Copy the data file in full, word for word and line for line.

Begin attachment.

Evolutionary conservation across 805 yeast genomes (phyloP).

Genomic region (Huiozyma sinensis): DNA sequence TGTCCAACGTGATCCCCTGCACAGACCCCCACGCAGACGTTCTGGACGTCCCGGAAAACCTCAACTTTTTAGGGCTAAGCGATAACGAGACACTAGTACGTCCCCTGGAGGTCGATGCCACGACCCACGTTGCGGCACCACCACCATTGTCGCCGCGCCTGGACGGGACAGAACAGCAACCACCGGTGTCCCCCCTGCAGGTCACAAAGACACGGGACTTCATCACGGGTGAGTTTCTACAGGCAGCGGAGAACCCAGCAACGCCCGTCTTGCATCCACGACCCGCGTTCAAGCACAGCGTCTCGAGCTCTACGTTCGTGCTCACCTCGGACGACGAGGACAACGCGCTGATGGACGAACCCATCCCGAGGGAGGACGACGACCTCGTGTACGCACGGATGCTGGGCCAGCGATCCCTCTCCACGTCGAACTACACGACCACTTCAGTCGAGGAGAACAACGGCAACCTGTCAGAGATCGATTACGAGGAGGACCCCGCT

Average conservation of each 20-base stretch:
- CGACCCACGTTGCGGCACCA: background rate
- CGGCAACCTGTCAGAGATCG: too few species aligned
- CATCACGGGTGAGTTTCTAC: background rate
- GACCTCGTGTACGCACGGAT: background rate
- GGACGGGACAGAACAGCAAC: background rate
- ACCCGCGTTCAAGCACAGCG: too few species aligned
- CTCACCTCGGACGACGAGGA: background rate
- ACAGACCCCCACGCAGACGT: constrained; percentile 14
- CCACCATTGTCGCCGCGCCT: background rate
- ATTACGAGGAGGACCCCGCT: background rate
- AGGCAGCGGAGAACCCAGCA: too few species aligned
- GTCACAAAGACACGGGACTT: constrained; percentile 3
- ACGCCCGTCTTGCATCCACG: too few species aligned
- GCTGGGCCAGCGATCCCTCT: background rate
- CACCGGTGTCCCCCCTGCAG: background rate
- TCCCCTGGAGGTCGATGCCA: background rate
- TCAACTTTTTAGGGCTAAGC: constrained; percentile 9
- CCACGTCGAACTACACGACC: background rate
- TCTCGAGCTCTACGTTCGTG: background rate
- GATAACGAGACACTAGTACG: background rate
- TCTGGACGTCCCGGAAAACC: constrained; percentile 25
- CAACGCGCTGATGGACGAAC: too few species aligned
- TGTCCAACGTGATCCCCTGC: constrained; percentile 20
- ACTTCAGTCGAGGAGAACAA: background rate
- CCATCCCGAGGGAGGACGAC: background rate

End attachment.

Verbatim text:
Evolutionary conservation across 805 yeast genomes (phyloP).

Genomic region (Huiozyma sinensis): DNA sequence TGTCCAACGTGATCCCCTGCACAGACCCCCACGCAGACGTTCTGGACGTCCCGGAAAACCTCAACTTTTTAGGGCTAAGCGATAACGAGACACTAGTACGTCCCCTGGAGGTCGATGCCACGACCCACGTTGCGGCACCACCACCATTGTCGCCGCGCCTGGACGGGACAGAACAGCAACCACCGGTGTCCCCCCTGCAGGTCACAAAGACACGGGACTTCATCACGGGTGAGTTTCTACAGGCAGCGGAGAACCCAGCAACGCCCGTCTTGCATCCACGACCCGCGTTCAAGCACAGCGTCTCGAGCTCTACGTTCGTGCTCACCTCGGACGACGAGGACAACGCGCTGATGGACGAACCCATCCCGAGGGAGGACGACGACCTCGTGTACGCACGGATGCTGGGCCAGCGATCCCTCTCCACGTCGAACTACACGACCACTTCAGTCGAGGAGAACAACGGCAACCTGTCAGAGATCGATTACGAGGAGGACCCCGCT

Average conservation of each 20-base stretch:
- CGACCCACGTTGCGGCACCA: background rate
- CGGCAACCTGTCAGAGATCG: too few species aligned
- CATCACGGGTGAGTTTCTAC: background rate
- GACCTCGTGTACGCACGGAT: background rate
- GGACGGGACAGAACAGCAAC: background rate
- ACCCGCGTTCAAGCACAGCG: too few species aligned
- CTCACCTCGGACGACGAGGA: background rate
- ACAGACCCCCACGCAGACGT: constrained; percentile 14
- CCACCATTGTCGCCGCGCCT: background rate
- ATTACGAGGAGGACCCCGCT: background rate
- AGGCAGCGGAGAACCCAGCA: too few species aligned
- GTCACAAAGACACGGGACTT: constrained; percentile 3
- ACGCCCGTCTTGCATCCACG: too few species aligned
- GCTGGGCCAGCGATCCCTCT: background rate
- CACCGGTGTCCCCCCTGCAG: background rate
- TCCCCTGGAGGTCGATGCCA: background rate
- TCAACTTTTTAGGGCTAAGC: constrained; percentile 9
- CCACGTCGAACTACACGACC: background rate
- TCTCGAGCTCTACGTTCGTG: background rate
- GATAACGAGACACTAGTACG: background rate
- TCTGGACGTCCCGGAAAACC: constrained; percentile 25
- CAACGCGCTGATGGACGAAC: too few species aligned
- TGTCCAACGTGATCCCCTGC: constrained; percentile 20
- ACTTCAGTCGAGGAGAACAA: background rate
- CCATCCCGAGGGAGGACGAC: background rate